As Haldane, Asli Kunt, director of development policy at the World Bank thinks that “Less complicated regulations are easier to adapt and enforce and monitor”. In addition he asserts that “if the state does not have the capacity to monitor and policy such complex rules, the likely result is more speeding and more crashes”. As far as I’m concerned, I think that regulation is difficult to implement and everyone will try to avoid it. And because there is a lack of supervisors who are able, with the necessary human capital, to monitor the application of those regulations, they are useless.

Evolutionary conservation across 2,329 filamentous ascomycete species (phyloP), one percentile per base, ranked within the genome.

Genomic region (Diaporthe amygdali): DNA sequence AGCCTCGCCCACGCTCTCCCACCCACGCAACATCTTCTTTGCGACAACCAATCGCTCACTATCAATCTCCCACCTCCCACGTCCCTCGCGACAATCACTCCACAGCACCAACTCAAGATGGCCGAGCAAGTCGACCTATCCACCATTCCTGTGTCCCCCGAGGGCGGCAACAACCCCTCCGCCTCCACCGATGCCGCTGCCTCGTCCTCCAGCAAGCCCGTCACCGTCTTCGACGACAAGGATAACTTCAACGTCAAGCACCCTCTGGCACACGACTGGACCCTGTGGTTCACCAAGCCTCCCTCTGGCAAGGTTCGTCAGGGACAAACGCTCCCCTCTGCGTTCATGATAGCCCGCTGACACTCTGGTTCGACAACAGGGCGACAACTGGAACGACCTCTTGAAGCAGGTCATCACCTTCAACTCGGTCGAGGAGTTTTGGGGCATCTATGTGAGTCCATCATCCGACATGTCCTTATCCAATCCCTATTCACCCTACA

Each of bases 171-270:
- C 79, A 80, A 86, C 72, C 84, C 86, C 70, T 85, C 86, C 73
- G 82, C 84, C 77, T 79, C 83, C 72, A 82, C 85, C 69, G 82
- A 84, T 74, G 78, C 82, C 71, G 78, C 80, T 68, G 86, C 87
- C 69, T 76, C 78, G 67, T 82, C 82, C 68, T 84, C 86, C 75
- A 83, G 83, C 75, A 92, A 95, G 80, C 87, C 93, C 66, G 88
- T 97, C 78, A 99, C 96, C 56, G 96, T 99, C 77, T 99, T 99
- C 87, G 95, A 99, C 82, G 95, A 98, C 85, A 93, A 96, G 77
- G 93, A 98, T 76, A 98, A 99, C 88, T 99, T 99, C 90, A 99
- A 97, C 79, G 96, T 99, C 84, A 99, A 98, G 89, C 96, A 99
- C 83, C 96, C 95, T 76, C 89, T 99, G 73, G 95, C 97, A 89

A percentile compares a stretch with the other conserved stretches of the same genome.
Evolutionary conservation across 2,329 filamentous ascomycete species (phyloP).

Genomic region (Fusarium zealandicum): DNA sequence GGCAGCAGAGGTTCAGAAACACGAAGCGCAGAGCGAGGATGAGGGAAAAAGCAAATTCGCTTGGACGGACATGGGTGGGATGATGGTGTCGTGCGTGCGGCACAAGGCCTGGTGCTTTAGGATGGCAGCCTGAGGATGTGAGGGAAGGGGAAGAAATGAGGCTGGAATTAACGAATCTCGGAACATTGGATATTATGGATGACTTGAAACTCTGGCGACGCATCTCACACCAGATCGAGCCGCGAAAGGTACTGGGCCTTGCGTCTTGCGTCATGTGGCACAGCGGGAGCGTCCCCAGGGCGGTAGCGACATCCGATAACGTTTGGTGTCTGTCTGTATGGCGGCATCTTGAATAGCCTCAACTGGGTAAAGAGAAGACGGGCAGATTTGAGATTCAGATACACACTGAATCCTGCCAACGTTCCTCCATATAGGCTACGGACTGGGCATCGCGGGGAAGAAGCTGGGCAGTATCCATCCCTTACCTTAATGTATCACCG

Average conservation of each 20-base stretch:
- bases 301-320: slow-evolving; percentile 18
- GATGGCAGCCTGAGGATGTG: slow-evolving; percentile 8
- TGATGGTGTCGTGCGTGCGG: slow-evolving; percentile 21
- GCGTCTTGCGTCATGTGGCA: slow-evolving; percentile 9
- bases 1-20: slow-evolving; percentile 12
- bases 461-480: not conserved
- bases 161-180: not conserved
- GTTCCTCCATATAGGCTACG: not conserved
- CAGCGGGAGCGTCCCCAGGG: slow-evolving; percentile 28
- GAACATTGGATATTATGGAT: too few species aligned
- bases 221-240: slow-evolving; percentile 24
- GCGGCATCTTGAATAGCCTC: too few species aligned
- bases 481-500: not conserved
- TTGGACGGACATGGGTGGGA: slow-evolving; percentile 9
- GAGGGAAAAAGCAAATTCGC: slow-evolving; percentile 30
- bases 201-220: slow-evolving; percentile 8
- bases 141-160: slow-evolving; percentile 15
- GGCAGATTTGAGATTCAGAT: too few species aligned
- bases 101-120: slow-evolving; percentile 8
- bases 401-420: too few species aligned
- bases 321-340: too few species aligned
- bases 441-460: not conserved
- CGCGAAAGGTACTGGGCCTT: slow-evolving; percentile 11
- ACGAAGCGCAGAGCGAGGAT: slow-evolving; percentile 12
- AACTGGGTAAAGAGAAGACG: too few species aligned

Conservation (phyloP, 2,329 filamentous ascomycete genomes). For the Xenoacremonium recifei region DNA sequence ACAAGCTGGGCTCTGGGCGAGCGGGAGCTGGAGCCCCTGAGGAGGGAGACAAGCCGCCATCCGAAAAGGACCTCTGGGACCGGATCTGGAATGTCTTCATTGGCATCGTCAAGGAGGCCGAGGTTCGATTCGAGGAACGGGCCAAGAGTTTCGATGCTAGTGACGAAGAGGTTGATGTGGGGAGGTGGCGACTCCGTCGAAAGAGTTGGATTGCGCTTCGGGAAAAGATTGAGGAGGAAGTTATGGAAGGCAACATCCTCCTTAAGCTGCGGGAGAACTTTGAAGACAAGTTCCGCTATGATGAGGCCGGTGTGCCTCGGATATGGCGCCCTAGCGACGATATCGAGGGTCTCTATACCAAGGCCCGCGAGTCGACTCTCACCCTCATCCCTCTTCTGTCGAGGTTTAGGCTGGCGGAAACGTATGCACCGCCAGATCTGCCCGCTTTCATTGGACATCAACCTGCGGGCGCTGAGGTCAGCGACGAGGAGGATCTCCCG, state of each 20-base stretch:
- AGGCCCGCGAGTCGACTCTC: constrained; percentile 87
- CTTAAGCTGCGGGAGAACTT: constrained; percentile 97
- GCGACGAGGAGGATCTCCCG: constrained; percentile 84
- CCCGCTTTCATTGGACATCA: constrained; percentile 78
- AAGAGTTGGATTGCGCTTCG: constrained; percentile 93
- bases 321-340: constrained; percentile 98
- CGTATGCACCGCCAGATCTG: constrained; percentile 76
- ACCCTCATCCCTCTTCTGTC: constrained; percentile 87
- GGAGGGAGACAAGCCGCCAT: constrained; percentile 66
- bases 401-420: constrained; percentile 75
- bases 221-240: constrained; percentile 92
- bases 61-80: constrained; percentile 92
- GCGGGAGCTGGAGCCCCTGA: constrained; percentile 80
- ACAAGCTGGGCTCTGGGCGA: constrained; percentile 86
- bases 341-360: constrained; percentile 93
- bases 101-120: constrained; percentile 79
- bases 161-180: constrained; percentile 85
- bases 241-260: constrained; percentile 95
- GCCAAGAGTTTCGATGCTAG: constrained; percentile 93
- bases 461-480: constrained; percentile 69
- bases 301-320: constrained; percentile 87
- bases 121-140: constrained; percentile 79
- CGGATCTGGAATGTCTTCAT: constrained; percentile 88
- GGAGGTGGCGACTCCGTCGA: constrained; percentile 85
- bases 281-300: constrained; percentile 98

It is obvious that despite the different regulations made during history, there is not a “perfect regulation”. On the one hand it is impossible to do without banking regulation, but on the on the other hand we notice thanks to our analysis that less complicated regulation can be more beneficial than we think. Let’s finish with that quote of Haldane which summarizes (in my opinion) perfectly the situation: “To ask today’s regulators to save us from tomorrow’s crisis using yesterday’s toolbox is to ask a Border collie to catch a frisbee by first applying Newton’s Law of Gravity”